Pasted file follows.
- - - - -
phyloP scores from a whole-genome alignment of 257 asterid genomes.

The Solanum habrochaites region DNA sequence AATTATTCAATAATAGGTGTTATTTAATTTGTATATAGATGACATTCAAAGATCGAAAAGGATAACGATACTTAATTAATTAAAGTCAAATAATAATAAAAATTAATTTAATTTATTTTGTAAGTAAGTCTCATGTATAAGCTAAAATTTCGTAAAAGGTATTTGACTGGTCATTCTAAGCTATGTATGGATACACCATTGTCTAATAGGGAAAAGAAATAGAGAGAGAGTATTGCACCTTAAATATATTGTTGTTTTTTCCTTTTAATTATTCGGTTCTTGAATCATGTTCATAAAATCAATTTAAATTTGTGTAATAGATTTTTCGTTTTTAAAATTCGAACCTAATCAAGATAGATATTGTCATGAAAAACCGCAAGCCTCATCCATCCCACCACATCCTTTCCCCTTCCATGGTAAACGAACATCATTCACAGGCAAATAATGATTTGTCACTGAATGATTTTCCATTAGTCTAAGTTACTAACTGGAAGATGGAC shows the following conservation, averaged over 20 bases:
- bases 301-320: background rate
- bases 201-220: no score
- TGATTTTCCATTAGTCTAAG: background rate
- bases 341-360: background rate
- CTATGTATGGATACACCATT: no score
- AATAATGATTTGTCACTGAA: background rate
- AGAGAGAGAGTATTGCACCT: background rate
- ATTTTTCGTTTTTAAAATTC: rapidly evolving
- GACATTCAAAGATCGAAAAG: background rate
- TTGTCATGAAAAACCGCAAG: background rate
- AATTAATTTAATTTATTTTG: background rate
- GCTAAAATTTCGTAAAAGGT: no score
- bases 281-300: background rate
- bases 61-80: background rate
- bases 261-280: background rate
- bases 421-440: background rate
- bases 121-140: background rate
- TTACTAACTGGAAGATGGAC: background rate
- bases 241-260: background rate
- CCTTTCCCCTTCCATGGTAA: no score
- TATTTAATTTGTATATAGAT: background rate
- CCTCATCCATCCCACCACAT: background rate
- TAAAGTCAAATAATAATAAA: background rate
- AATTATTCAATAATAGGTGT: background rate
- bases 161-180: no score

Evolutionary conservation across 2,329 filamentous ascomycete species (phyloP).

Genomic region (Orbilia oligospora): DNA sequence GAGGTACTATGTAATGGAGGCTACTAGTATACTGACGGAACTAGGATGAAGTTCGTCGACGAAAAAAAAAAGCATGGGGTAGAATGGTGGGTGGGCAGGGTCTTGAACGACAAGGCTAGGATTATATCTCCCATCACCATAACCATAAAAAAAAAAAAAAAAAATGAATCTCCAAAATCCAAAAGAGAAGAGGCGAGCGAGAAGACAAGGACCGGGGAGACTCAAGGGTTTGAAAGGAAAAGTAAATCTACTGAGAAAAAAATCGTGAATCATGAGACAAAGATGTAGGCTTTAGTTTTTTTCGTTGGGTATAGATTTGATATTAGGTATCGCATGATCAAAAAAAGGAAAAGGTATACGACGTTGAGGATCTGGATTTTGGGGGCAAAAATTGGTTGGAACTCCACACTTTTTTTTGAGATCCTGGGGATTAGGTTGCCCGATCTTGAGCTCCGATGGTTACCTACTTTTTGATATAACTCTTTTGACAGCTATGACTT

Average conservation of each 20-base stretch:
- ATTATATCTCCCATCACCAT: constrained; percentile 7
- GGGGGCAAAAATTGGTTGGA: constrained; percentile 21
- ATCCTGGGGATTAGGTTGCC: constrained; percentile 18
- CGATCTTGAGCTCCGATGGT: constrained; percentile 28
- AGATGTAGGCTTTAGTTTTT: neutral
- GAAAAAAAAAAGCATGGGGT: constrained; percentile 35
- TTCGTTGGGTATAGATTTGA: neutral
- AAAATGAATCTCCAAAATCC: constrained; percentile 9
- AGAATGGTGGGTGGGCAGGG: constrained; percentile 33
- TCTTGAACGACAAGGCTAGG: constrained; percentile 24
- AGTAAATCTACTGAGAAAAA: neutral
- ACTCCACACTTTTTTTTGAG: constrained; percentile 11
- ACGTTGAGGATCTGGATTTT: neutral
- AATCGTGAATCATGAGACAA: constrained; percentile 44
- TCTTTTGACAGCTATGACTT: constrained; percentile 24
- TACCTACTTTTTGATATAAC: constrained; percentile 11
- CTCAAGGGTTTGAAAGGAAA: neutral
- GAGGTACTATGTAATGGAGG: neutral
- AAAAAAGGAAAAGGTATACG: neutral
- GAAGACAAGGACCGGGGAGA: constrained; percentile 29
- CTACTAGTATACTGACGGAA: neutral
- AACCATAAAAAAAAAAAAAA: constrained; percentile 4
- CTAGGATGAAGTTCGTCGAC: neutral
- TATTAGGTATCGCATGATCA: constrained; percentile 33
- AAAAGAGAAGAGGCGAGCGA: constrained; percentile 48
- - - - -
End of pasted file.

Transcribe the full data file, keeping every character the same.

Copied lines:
phyloP scores from a whole-genome alignment of 257 asterid genomes.

The Solanum habrochaites region DNA sequence AATTATTCAATAATAGGTGTTATTTAATTTGTATATAGATGACATTCAAAGATCGAAAAGGATAACGATACTTAATTAATTAAAGTCAAATAATAATAAAAATTAATTTAATTTATTTTGTAAGTAAGTCTCATGTATAAGCTAAAATTTCGTAAAAGGTATTTGACTGGTCATTCTAAGCTATGTATGGATACACCATTGTCTAATAGGGAAAAGAAATAGAGAGAGAGTATTGCACCTTAAATATATTGTTGTTTTTTCCTTTTAATTATTCGGTTCTTGAATCATGTTCATAAAATCAATTTAAATTTGTGTAATAGATTTTTCGTTTTTAAAATTCGAACCTAATCAAGATAGATATTGTCATGAAAAACCGCAAGCCTCATCCATCCCACCACATCCTTTCCCCTTCCATGGTAAACGAACATCATTCACAGGCAAATAATGATTTGTCACTGAATGATTTTCCATTAGTCTAAGTTACTAACTGGAAGATGGAC shows the following conservation, averaged over 20 bases:
- bases 301-320: background rate
- bases 201-220: no score
- TGATTTTCCATTAGTCTAAG: background rate
- bases 341-360: background rate
- CTATGTATGGATACACCATT: no score
- AATAATGATTTGTCACTGAA: background rate
- AGAGAGAGAGTATTGCACCT: background rate
- ATTTTTCGTTTTTAAAATTC: rapidly evolving
- GACATTCAAAGATCGAAAAG: background rate
- TTGTCATGAAAAACCGCAAG: background rate
- AATTAATTTAATTTATTTTG: background rate
- GCTAAAATTTCGTAAAAGGT: no score
- bases 281-300: background rate
- bases 61-80: background rate
- bases 261-280: background rate
- bases 421-440: background rate
- bases 121-140: background rate
- TTACTAACTGGAAGATGGAC: background rate
- bases 241-260: background rate
- CCTTTCCCCTTCCATGGTAA: no score
- TATTTAATTTGTATATAGAT: background rate
- CCTCATCCATCCCACCACAT: background rate
- TAAAGTCAAATAATAATAAA: background rate
- AATTATTCAATAATAGGTGT: background rate
- bases 161-180: no score

Evolutionary conservation across 2,329 filamentous ascomycete species (phyloP).

Genomic region (Orbilia oligospora): DNA sequence GAGGTACTATGTAATGGAGGCTACTAGTATACTGACGGAACTAGGATGAAGTTCGTCGACGAAAAAAAAAAGCATGGGGTAGAATGGTGGGTGGGCAGGGTCTTGAACGACAAGGCTAGGATTATATCTCCCATCACCATAACCATAAAAAAAAAAAAAAAAAATGAATCTCCAAAATCCAAAAGAGAAGAGGCGAGCGAGAAGACAAGGACCGGGGAGACTCAAGGGTTTGAAAGGAAAAGTAAATCTACTGAGAAAAAAATCGTGAATCATGAGACAAAGATGTAGGCTTTAGTTTTTTTCGTTGGGTATAGATTTGATATTAGGTATCGCATGATCAAAAAAAGGAAAAGGTATACGACGTTGAGGATCTGGATTTTGGGGGCAAAAATTGGTTGGAACTCCACACTTTTTTTTGAGATCCTGGGGATTAGGTTGCCCGATCTTGAGCTCCGATGGTTACCTACTTTTTGATATAACTCTTTTGACAGCTATGACTT

Average conservation of each 20-base stretch:
- ATTATATCTCCCATCACCAT: constrained; percentile 7
- GGGGGCAAAAATTGGTTGGA: constrained; percentile 21
- ATCCTGGGGATTAGGTTGCC: constrained; percentile 18
- CGATCTTGAGCTCCGATGGT: constrained; percentile 28
- AGATGTAGGCTTTAGTTTTT: neutral
- GAAAAAAAAAAGCATGGGGT: constrained; percentile 35
- TTCGTTGGGTATAGATTTGA: neutral
- AAAATGAATCTCCAAAATCC: constrained; percentile 9
- AGAATGGTGGGTGGGCAGGG: constrained; percentile 33
- TCTTGAACGACAAGGCTAGG: constrained; percentile 24
- AGTAAATCTACTGAGAAAAA: neutral
- ACTCCACACTTTTTTTTGAG: constrained; percentile 11
- ACGTTGAGGATCTGGATTTT: neutral
- AATCGTGAATCATGAGACAA: constrained; percentile 44
- TCTTTTGACAGCTATGACTT: constrained; percentile 24
- TACCTACTTTTTGATATAAC: constrained; percentile 11
- CTCAAGGGTTTGAAAGGAAA: neutral
- GAGGTACTATGTAATGGAGG: neutral
- AAAAAAGGAAAAGGTATACG: neutral
- GAAGACAAGGACCGGGGAGA: constrained; percentile 29
- CTACTAGTATACTGACGGAA: neutral
- AACCATAAAAAAAAAAAAAA: constrained; percentile 4
- CTAGGATGAAGTTCGTCGAC: neutral
- TATTAGGTATCGCATGATCA: constrained; percentile 33
- AAAAGAGAAGAGGCGAGCGA: constrained; percentile 48